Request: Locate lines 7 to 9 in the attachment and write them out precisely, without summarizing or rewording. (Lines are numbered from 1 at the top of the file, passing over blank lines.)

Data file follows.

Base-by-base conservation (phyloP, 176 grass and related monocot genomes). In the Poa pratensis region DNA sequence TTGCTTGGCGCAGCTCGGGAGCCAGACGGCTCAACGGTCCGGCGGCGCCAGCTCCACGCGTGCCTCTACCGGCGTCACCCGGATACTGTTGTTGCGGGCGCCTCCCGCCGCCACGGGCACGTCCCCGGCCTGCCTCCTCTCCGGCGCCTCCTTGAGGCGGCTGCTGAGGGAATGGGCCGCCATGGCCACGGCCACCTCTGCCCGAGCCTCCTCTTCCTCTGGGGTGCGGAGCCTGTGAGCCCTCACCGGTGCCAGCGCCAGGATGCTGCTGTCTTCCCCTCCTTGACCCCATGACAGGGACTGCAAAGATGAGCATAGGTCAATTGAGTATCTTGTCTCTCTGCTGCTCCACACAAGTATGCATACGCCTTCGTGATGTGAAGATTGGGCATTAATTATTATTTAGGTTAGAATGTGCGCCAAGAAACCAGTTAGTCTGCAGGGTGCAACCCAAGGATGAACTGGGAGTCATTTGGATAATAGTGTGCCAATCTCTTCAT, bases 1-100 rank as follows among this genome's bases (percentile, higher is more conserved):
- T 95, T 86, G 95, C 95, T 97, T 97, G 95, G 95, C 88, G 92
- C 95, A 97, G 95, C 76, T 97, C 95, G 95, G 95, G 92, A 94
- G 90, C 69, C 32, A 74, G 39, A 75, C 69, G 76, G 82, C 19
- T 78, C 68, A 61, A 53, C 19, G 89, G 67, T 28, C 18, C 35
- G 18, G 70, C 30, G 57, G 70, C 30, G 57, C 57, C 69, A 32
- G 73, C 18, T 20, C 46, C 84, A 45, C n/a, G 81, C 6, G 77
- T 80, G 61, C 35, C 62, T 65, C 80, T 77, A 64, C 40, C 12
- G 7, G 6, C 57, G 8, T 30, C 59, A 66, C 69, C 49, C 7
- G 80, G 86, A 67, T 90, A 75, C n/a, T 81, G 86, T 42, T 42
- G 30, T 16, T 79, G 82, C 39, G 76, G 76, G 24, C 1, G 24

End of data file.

- G 73, C 18, T 20, C 46, C 84, A 45, C n/a, G 81, C 6, G 77
- T 80, G 61, C 35, C 62, T 65, C 80, T 77, A 64, C 40, C 12
- G 7, G 6, C 57, G 8, T 30, C 59, A 66, C 69, C 49, C 7